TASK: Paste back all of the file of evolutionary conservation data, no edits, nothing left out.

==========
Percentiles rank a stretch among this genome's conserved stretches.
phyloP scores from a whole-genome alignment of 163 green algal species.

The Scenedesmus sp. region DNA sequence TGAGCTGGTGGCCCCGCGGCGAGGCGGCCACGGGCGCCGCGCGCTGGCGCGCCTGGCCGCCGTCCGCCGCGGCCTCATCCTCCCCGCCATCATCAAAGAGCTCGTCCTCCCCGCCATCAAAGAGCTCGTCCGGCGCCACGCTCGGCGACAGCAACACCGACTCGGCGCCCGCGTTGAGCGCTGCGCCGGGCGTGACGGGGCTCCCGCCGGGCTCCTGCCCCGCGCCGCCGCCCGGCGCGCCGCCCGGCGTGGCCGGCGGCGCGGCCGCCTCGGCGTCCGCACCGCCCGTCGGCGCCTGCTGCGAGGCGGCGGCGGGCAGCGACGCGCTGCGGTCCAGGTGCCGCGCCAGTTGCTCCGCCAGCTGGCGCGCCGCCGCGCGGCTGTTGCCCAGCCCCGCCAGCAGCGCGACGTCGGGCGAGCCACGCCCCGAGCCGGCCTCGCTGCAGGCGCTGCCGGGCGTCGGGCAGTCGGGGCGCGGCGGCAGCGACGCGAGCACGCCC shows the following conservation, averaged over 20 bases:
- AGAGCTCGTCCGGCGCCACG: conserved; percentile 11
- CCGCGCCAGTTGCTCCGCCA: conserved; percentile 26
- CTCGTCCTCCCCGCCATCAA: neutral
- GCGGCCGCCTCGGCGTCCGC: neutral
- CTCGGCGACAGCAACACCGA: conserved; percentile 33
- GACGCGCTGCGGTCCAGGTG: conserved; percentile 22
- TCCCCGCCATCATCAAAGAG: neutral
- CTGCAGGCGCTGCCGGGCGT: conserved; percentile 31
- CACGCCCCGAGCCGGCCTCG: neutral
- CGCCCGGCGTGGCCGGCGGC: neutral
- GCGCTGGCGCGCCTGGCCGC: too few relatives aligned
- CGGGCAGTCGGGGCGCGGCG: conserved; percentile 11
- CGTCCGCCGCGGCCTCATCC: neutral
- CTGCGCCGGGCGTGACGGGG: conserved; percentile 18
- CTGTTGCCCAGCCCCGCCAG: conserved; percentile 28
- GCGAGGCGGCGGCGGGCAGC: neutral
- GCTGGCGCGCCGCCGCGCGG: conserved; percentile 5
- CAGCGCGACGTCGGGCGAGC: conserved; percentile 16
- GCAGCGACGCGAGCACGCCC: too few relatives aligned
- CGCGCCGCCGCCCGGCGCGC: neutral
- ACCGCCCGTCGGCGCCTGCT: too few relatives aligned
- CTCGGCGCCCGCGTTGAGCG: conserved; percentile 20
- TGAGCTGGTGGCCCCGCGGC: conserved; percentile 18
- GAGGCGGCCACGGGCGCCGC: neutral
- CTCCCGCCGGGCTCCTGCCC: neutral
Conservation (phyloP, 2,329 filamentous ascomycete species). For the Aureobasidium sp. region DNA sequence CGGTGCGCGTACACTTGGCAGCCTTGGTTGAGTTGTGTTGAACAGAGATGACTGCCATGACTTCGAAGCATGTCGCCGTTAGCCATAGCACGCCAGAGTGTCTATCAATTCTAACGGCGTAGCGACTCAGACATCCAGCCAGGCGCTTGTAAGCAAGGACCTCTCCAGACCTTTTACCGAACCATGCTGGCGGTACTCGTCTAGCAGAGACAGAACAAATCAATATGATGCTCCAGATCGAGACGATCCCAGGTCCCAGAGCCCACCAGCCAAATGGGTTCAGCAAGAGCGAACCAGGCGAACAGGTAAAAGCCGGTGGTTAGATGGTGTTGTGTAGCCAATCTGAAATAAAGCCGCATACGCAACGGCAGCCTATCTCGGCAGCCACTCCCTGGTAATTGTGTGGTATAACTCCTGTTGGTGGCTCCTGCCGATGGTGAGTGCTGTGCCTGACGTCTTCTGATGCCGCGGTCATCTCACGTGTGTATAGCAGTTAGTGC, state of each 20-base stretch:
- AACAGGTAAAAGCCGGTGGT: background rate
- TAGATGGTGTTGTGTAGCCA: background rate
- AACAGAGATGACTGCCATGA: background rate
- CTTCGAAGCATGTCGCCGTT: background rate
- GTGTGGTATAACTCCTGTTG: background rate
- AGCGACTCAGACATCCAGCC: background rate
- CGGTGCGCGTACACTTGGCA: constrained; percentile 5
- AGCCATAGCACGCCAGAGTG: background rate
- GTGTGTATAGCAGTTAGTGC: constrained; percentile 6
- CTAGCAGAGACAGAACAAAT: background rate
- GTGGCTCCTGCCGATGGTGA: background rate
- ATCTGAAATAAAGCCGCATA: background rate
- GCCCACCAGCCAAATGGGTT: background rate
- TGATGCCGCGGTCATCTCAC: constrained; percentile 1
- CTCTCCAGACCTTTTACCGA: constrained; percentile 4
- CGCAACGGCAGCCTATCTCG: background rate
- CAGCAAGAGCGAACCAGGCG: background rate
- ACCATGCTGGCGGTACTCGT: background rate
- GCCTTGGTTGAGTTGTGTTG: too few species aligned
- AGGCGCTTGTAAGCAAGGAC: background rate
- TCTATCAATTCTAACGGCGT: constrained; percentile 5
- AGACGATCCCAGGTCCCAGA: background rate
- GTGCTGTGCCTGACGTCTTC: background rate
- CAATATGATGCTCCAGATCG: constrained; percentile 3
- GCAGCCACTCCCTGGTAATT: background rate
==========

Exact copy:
Percentiles rank a stretch among this genome's conserved stretches.
phyloP scores from a whole-genome alignment of 163 green algal species.

The Scenedesmus sp. region DNA sequence TGAGCTGGTGGCCCCGCGGCGAGGCGGCCACGGGCGCCGCGCGCTGGCGCGCCTGGCCGCCGTCCGCCGCGGCCTCATCCTCCCCGCCATCATCAAAGAGCTCGTCCTCCCCGCCATCAAAGAGCTCGTCCGGCGCCACGCTCGGCGACAGCAACACCGACTCGGCGCCCGCGTTGAGCGCTGCGCCGGGCGTGACGGGGCTCCCGCCGGGCTCCTGCCCCGCGCCGCCGCCCGGCGCGCCGCCCGGCGTGGCCGGCGGCGCGGCCGCCTCGGCGTCCGCACCGCCCGTCGGCGCCTGCTGCGAGGCGGCGGCGGGCAGCGACGCGCTGCGGTCCAGGTGCCGCGCCAGTTGCTCCGCCAGCTGGCGCGCCGCCGCGCGGCTGTTGCCCAGCCCCGCCAGCAGCGCGACGTCGGGCGAGCCACGCCCCGAGCCGGCCTCGCTGCAGGCGCTGCCGGGCGTCGGGCAGTCGGGGCGCGGCGGCAGCGACGCGAGCACGCCC shows the following conservation, averaged over 20 bases:
- AGAGCTCGTCCGGCGCCACG: conserved; percentile 11
- CCGCGCCAGTTGCTCCGCCA: conserved; percentile 26
- CTCGTCCTCCCCGCCATCAA: neutral
- GCGGCCGCCTCGGCGTCCGC: neutral
- CTCGGCGACAGCAACACCGA: conserved; percentile 33
- GACGCGCTGCGGTCCAGGTG: conserved; percentile 22
- TCCCCGCCATCATCAAAGAG: neutral
- CTGCAGGCGCTGCCGGGCGT: conserved; percentile 31
- CACGCCCCGAGCCGGCCTCG: neutral
- CGCCCGGCGTGGCCGGCGGC: neutral
- GCGCTGGCGCGCCTGGCCGC: too few relatives aligned
- CGGGCAGTCGGGGCGCGGCG: conserved; percentile 11
- CGTCCGCCGCGGCCTCATCC: neutral
- CTGCGCCGGGCGTGACGGGG: conserved; percentile 18
- CTGTTGCCCAGCCCCGCCAG: conserved; percentile 28
- GCGAGGCGGCGGCGGGCAGC: neutral
- GCTGGCGCGCCGCCGCGCGG: conserved; percentile 5
- CAGCGCGACGTCGGGCGAGC: conserved; percentile 16
- GCAGCGACGCGAGCACGCCC: too few relatives aligned
- CGCGCCGCCGCCCGGCGCGC: neutral
- ACCGCCCGTCGGCGCCTGCT: too few relatives aligned
- CTCGGCGCCCGCGTTGAGCG: conserved; percentile 20
- TGAGCTGGTGGCCCCGCGGC: conserved; percentile 18
- GAGGCGGCCACGGGCGCCGC: neutral
- CTCCCGCCGGGCTCCTGCCC: neutral
Conservation (phyloP, 2,329 filamentous ascomycete species). For the Aureobasidium sp. region DNA sequence CGGTGCGCGTACACTTGGCAGCCTTGGTTGAGTTGTGTTGAACAGAGATGACTGCCATGACTTCGAAGCATGTCGCCGTTAGCCATAGCACGCCAGAGTGTCTATCAATTCTAACGGCGTAGCGACTCAGACATCCAGCCAGGCGCTTGTAAGCAAGGACCTCTCCAGACCTTTTACCGAACCATGCTGGCGGTACTCGTCTAGCAGAGACAGAACAAATCAATATGATGCTCCAGATCGAGACGATCCCAGGTCCCAGAGCCCACCAGCCAAATGGGTTCAGCAAGAGCGAACCAGGCGAACAGGTAAAAGCCGGTGGTTAGATGGTGTTGTGTAGCCAATCTGAAATAAAGCCGCATACGCAACGGCAGCCTATCTCGGCAGCCACTCCCTGGTAATTGTGTGGTATAACTCCTGTTGGTGGCTCCTGCCGATGGTGAGTGCTGTGCCTGACGTCTTCTGATGCCGCGGTCATCTCACGTGTGTATAGCAGTTAGTGC, state of each 20-base stretch:
- AACAGGTAAAAGCCGGTGGT: background rate
- TAGATGGTGTTGTGTAGCCA: background rate
- AACAGAGATGACTGCCATGA: background rate
- CTTCGAAGCATGTCGCCGTT: background rate
- GTGTGGTATAACTCCTGTTG: background rate
- AGCGACTCAGACATCCAGCC: background rate
- CGGTGCGCGTACACTTGGCA: constrained; percentile 5
- AGCCATAGCACGCCAGAGTG: background rate
- GTGTGTATAGCAGTTAGTGC: constrained; percentile 6
- CTAGCAGAGACAGAACAAAT: background rate
- GTGGCTCCTGCCGATGGTGA: background rate
- ATCTGAAATAAAGCCGCATA: background rate
- GCCCACCAGCCAAATGGGTT: background rate
- TGATGCCGCGGTCATCTCAC: constrained; percentile 1
- CTCTCCAGACCTTTTACCGA: constrained; percentile 4
- CGCAACGGCAGCCTATCTCG: background rate
- CAGCAAGAGCGAACCAGGCG: background rate
- ACCATGCTGGCGGTACTCGT: background rate
- GCCTTGGTTGAGTTGTGTTG: too few species aligned
- AGGCGCTTGTAAGCAAGGAC: background rate
- TCTATCAATTCTAACGGCGT: constrained; percentile 5
- AGACGATCCCAGGTCCCAGA: background rate
- GTGCTGTGCCTGACGTCTTC: background rate
- CAATATGATGCTCCAGATCG: constrained; percentile 3
- GCAGCCACTCCCTGGTAATT: background rate